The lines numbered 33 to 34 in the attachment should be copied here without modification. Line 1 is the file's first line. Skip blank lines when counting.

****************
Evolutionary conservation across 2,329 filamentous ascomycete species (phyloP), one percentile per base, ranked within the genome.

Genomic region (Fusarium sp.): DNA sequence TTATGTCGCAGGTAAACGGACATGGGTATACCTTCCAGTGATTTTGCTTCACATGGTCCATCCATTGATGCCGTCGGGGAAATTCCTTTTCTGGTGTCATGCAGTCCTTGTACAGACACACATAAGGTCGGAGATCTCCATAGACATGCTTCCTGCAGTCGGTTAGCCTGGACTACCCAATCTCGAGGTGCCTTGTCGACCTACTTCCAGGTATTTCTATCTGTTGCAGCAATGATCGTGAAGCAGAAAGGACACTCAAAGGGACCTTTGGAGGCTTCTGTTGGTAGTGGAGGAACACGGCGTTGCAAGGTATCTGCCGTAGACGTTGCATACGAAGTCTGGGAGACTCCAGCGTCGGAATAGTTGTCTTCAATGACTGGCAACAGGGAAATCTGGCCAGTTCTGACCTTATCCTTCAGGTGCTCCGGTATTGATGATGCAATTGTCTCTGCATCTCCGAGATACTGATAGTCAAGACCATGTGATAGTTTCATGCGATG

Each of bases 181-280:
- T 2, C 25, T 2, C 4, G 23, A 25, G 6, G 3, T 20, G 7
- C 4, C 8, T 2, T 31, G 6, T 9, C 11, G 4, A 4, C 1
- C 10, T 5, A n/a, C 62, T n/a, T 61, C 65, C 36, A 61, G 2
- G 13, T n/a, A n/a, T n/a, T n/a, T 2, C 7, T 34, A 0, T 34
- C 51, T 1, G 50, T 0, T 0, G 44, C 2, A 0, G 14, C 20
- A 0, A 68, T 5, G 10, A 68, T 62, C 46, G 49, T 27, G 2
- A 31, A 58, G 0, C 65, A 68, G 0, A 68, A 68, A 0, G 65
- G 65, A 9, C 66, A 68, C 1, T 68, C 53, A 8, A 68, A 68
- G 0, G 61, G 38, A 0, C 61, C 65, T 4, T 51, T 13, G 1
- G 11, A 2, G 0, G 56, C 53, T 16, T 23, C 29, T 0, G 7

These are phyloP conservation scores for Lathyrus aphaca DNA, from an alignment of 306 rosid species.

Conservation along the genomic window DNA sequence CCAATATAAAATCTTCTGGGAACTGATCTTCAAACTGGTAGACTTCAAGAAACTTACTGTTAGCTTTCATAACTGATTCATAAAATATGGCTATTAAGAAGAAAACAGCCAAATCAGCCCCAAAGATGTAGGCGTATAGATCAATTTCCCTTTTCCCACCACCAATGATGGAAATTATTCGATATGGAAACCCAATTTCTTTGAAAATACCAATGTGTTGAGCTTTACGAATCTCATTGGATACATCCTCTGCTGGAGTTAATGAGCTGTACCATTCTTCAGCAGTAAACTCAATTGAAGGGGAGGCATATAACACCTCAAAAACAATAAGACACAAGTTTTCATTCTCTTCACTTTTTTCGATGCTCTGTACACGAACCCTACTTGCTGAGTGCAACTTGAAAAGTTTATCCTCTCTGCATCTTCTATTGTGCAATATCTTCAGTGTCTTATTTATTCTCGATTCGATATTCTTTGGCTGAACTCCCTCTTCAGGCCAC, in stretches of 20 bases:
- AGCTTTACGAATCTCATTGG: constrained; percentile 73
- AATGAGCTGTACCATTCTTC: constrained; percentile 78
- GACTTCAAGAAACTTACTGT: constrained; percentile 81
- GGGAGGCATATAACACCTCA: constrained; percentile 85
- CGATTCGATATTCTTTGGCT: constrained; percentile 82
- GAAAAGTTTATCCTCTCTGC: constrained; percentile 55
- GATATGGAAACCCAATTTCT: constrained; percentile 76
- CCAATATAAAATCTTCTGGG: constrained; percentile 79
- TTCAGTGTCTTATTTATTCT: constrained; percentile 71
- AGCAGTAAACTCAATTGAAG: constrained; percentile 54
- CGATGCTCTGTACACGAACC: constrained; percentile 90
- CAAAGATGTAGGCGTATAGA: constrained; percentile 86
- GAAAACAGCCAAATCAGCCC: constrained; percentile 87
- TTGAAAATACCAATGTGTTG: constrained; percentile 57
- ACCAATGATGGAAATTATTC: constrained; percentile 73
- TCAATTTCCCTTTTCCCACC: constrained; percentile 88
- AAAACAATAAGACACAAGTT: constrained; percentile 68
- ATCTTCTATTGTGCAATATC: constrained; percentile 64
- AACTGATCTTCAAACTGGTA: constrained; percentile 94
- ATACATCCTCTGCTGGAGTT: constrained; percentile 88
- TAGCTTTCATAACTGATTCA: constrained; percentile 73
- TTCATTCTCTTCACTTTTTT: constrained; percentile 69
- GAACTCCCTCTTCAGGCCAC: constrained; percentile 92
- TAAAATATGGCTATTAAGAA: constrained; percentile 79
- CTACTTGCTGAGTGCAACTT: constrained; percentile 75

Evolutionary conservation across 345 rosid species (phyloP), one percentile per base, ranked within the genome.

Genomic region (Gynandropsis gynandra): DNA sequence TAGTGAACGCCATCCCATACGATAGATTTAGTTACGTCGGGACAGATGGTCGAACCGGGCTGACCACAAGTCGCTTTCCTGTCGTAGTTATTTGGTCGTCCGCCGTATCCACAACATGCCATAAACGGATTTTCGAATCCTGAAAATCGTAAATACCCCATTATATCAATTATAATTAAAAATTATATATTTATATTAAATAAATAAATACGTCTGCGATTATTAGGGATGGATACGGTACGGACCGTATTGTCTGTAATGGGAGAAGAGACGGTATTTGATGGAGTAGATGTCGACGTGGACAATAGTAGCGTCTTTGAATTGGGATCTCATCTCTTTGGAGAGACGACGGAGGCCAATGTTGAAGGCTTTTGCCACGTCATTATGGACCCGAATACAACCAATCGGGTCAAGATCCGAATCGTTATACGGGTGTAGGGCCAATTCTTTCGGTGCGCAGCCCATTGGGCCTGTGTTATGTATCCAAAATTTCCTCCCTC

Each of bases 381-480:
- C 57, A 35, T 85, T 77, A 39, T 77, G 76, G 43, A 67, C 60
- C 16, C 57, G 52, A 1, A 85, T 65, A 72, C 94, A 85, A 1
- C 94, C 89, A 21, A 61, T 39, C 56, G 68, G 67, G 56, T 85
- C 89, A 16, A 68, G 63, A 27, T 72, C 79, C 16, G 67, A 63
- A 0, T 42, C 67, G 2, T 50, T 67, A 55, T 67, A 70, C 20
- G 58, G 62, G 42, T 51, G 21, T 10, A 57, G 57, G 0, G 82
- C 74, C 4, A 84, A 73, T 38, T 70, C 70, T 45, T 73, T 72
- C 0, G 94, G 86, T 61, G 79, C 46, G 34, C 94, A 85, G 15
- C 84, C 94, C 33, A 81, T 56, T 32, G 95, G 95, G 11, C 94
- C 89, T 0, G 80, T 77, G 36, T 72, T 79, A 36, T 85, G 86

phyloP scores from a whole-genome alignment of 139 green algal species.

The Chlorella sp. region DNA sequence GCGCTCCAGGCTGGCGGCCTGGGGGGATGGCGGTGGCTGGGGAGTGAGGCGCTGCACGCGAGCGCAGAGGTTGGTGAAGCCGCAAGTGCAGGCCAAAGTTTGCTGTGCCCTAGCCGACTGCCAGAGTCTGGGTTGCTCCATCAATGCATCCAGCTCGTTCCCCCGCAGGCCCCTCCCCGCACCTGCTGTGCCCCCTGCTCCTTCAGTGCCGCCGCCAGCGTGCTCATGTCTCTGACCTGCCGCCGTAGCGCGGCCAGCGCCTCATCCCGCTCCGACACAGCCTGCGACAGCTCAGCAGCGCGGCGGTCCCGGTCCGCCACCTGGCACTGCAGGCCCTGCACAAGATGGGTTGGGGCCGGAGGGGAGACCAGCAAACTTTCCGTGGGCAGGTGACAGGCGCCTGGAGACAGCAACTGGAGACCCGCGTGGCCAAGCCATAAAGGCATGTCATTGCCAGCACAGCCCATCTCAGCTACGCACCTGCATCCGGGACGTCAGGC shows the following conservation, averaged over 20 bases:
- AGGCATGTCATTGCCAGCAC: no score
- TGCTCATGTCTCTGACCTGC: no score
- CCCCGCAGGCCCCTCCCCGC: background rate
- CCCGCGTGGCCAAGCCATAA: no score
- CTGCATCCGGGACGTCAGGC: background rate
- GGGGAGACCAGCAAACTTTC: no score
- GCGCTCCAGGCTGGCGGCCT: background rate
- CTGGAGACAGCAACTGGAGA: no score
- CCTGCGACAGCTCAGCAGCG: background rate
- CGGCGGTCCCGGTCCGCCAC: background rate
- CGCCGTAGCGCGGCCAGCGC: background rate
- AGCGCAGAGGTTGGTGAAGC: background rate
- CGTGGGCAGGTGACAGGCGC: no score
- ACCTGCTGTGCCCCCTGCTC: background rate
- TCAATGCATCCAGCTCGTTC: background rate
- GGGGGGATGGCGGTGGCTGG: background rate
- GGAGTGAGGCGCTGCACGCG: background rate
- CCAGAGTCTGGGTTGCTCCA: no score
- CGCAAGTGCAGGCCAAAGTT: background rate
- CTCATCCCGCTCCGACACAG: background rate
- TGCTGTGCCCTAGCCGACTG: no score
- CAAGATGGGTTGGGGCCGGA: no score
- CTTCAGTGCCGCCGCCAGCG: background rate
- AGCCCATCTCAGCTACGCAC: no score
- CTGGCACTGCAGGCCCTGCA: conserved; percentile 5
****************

- ATCTTCTATTGTGCAATATC: constrained; percentile 64
- AACTGATCTTCAAACTGGTA: constrained; percentile 94